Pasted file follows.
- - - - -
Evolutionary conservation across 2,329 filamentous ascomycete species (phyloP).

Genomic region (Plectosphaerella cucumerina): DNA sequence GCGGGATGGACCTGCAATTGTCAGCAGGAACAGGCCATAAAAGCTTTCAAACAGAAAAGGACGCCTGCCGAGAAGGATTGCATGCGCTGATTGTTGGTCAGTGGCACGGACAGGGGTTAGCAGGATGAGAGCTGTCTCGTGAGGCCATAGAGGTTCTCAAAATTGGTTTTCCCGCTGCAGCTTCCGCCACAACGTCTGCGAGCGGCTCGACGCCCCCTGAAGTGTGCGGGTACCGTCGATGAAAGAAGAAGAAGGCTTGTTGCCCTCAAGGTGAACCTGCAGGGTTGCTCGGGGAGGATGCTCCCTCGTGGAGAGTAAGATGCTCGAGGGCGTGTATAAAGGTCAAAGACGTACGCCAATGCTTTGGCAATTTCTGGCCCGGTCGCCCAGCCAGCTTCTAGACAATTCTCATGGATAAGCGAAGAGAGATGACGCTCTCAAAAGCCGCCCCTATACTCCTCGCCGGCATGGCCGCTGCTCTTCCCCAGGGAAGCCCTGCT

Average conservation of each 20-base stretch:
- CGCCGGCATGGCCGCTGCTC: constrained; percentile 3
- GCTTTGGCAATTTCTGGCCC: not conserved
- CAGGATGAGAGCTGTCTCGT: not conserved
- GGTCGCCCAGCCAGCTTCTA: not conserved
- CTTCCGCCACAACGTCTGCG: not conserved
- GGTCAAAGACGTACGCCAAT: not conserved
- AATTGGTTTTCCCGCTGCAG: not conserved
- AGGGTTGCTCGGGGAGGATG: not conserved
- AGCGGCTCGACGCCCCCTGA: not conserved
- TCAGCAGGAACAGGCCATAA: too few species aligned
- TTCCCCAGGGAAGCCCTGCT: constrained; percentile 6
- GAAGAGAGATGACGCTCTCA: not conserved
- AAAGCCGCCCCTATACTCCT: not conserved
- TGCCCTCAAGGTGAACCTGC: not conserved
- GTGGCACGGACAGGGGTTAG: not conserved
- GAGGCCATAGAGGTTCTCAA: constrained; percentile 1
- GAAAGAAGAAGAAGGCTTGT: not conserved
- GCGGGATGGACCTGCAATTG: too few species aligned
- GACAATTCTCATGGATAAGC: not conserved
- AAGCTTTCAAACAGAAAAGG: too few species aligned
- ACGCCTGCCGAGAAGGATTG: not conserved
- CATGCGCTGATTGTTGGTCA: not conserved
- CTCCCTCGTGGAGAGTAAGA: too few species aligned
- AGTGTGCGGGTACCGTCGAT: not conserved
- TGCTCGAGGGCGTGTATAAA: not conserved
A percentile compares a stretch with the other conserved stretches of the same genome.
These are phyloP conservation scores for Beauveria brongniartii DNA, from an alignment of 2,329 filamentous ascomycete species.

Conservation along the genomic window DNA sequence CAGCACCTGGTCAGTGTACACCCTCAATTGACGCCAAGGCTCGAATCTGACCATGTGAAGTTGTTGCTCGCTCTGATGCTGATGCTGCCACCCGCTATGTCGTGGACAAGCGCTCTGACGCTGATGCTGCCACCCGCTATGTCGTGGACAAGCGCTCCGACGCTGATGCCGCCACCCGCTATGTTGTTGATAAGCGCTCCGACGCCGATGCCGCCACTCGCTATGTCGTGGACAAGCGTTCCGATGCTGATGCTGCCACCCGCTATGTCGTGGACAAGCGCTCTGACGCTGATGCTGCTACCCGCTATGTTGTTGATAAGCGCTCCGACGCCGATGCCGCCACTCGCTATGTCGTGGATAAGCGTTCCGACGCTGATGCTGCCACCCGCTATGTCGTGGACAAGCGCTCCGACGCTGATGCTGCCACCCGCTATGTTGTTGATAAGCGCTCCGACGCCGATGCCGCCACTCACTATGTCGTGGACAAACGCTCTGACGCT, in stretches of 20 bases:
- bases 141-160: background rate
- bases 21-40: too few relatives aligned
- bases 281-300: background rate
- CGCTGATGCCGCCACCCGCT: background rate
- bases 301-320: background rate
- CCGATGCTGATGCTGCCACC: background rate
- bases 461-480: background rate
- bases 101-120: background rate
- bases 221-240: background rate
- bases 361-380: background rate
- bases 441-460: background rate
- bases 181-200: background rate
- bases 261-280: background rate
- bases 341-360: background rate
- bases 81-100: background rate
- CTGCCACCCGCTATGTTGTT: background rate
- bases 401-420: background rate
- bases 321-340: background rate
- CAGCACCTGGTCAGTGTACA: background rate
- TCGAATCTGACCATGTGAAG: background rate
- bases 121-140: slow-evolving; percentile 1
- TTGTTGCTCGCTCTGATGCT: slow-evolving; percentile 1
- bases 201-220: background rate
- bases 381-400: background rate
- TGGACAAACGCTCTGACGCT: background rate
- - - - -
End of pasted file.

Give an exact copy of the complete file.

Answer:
Evolutionary conservation across 2,329 filamentous ascomycete species (phyloP).

Genomic region (Plectosphaerella cucumerina): DNA sequence GCGGGATGGACCTGCAATTGTCAGCAGGAACAGGCCATAAAAGCTTTCAAACAGAAAAGGACGCCTGCCGAGAAGGATTGCATGCGCTGATTGTTGGTCAGTGGCACGGACAGGGGTTAGCAGGATGAGAGCTGTCTCGTGAGGCCATAGAGGTTCTCAAAATTGGTTTTCCCGCTGCAGCTTCCGCCACAACGTCTGCGAGCGGCTCGACGCCCCCTGAAGTGTGCGGGTACCGTCGATGAAAGAAGAAGAAGGCTTGTTGCCCTCAAGGTGAACCTGCAGGGTTGCTCGGGGAGGATGCTCCCTCGTGGAGAGTAAGATGCTCGAGGGCGTGTATAAAGGTCAAAGACGTACGCCAATGCTTTGGCAATTTCTGGCCCGGTCGCCCAGCCAGCTTCTAGACAATTCTCATGGATAAGCGAAGAGAGATGACGCTCTCAAAAGCCGCCCCTATACTCCTCGCCGGCATGGCCGCTGCTCTTCCCCAGGGAAGCCCTGCT

Average conservation of each 20-base stretch:
- CGCCGGCATGGCCGCTGCTC: constrained; percentile 3
- GCTTTGGCAATTTCTGGCCC: not conserved
- CAGGATGAGAGCTGTCTCGT: not conserved
- GGTCGCCCAGCCAGCTTCTA: not conserved
- CTTCCGCCACAACGTCTGCG: not conserved
- GGTCAAAGACGTACGCCAAT: not conserved
- AATTGGTTTTCCCGCTGCAG: not conserved
- AGGGTTGCTCGGGGAGGATG: not conserved
- AGCGGCTCGACGCCCCCTGA: not conserved
- TCAGCAGGAACAGGCCATAA: too few species aligned
- TTCCCCAGGGAAGCCCTGCT: constrained; percentile 6
- GAAGAGAGATGACGCTCTCA: not conserved
- AAAGCCGCCCCTATACTCCT: not conserved
- TGCCCTCAAGGTGAACCTGC: not conserved
- GTGGCACGGACAGGGGTTAG: not conserved
- GAGGCCATAGAGGTTCTCAA: constrained; percentile 1
- GAAAGAAGAAGAAGGCTTGT: not conserved
- GCGGGATGGACCTGCAATTG: too few species aligned
- GACAATTCTCATGGATAAGC: not conserved
- AAGCTTTCAAACAGAAAAGG: too few species aligned
- ACGCCTGCCGAGAAGGATTG: not conserved
- CATGCGCTGATTGTTGGTCA: not conserved
- CTCCCTCGTGGAGAGTAAGA: too few species aligned
- AGTGTGCGGGTACCGTCGAT: not conserved
- TGCTCGAGGGCGTGTATAAA: not conserved
A percentile compares a stretch with the other conserved stretches of the same genome.
These are phyloP conservation scores for Beauveria brongniartii DNA, from an alignment of 2,329 filamentous ascomycete species.

Conservation along the genomic window DNA sequence CAGCACCTGGTCAGTGTACACCCTCAATTGACGCCAAGGCTCGAATCTGACCATGTGAAGTTGTTGCTCGCTCTGATGCTGATGCTGCCACCCGCTATGTCGTGGACAAGCGCTCTGACGCTGATGCTGCCACCCGCTATGTCGTGGACAAGCGCTCCGACGCTGATGCCGCCACCCGCTATGTTGTTGATAAGCGCTCCGACGCCGATGCCGCCACTCGCTATGTCGTGGACAAGCGTTCCGATGCTGATGCTGCCACCCGCTATGTCGTGGACAAGCGCTCTGACGCTGATGCTGCTACCCGCTATGTTGTTGATAAGCGCTCCGACGCCGATGCCGCCACTCGCTATGTCGTGGATAAGCGTTCCGACGCTGATGCTGCCACCCGCTATGTCGTGGACAAGCGCTCCGACGCTGATGCTGCCACCCGCTATGTTGTTGATAAGCGCTCCGACGCCGATGCCGCCACTCACTATGTCGTGGACAAACGCTCTGACGCT, in stretches of 20 bases:
- bases 141-160: background rate
- bases 21-40: too few relatives aligned
- bases 281-300: background rate
- CGCTGATGCCGCCACCCGCT: background rate
- bases 301-320: background rate
- CCGATGCTGATGCTGCCACC: background rate
- bases 461-480: background rate
- bases 101-120: background rate
- bases 221-240: background rate
- bases 361-380: background rate
- bases 441-460: background rate
- bases 181-200: background rate
- bases 261-280: background rate
- bases 341-360: background rate
- bases 81-100: background rate
- CTGCCACCCGCTATGTTGTT: background rate
- bases 401-420: background rate
- bases 321-340: background rate
- CAGCACCTGGTCAGTGTACA: background rate
- TCGAATCTGACCATGTGAAG: background rate
- bases 121-140: slow-evolving; percentile 1
- TTGTTGCTCGCTCTGATGCT: slow-evolving; percentile 1
- bases 201-220: background rate
- bases 381-400: background rate
- TGGACAAACGCTCTGACGCT: background rate